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In Fall: Help with Anxiety & Individuation, 1

August 21st, 2012 · Anxiety, help with anxiety, Individuation, individuation process

The demands of the Fall season make many feel a need for help with anxiety: the surprising thing is how this anxiety connects with our need for individuation.

help with anxiety

Often parents of school age kids feel a need at this time for help with anxiety — for many very good reasons.  But others feel restless and anxious as well, whether they have children or not.

What does Fall evoke ?  We may need help with anxiety, sure enough, but what about our individuation?

Hopes and Fears of the Past

For many children, embarking on another school year evokes hope, but also anxiety.  Returning students anticipate that the school year might be a time of personal growth and adventure, when they might find something really new and exciting in life — some new possibility.  Yet, the school year’s start may bring anxious forebodings that the year — and life — may not be like this.  Adults often feel some echo of this.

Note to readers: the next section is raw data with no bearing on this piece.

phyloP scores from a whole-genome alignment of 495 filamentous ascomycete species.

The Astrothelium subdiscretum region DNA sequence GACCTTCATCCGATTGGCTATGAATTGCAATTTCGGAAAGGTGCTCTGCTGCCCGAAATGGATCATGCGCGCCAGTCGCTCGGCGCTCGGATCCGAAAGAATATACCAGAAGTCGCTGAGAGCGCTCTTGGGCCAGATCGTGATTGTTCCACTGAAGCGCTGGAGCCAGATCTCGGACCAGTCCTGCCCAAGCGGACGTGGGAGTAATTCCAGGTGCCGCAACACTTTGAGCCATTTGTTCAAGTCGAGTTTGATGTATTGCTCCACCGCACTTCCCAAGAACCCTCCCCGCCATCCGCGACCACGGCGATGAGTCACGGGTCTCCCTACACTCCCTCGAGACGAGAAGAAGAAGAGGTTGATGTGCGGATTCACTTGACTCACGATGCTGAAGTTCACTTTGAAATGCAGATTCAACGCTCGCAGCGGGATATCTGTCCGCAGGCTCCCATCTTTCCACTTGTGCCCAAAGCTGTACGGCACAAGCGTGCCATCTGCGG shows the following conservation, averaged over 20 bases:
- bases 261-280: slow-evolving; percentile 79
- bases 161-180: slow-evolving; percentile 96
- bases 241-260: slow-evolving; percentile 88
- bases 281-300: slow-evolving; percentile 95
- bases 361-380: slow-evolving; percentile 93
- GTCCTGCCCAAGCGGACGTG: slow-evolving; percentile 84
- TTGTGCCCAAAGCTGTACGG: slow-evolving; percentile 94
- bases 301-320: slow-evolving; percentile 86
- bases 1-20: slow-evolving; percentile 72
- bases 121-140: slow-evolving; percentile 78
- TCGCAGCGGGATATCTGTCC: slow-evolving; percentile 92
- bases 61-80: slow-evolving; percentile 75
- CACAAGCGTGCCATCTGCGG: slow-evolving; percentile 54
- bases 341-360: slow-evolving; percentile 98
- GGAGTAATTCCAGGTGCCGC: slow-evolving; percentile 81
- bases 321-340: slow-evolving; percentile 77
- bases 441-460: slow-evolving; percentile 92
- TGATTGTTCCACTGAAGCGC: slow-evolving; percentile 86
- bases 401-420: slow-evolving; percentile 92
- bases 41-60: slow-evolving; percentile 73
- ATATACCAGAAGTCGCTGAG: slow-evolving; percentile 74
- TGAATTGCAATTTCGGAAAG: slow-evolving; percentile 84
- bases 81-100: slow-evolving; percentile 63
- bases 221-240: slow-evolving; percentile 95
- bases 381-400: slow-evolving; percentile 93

“Children Must be Realistic”

My earliest school memory is of a friend in my class who was slapped with a ruler for making 4s that were closed at the top, rather than open, as the teacher had shown us.  I think that he had intended to proudly show the teacher that he already knew how to make 4s, but instead he ended up humiliated and chastised.

For many adults, the association with school may be all about having to accommodate — to shut down parts of themselves that proved “too much” for the school environment.  Some people take that shutting down message to heart, and never recover from it.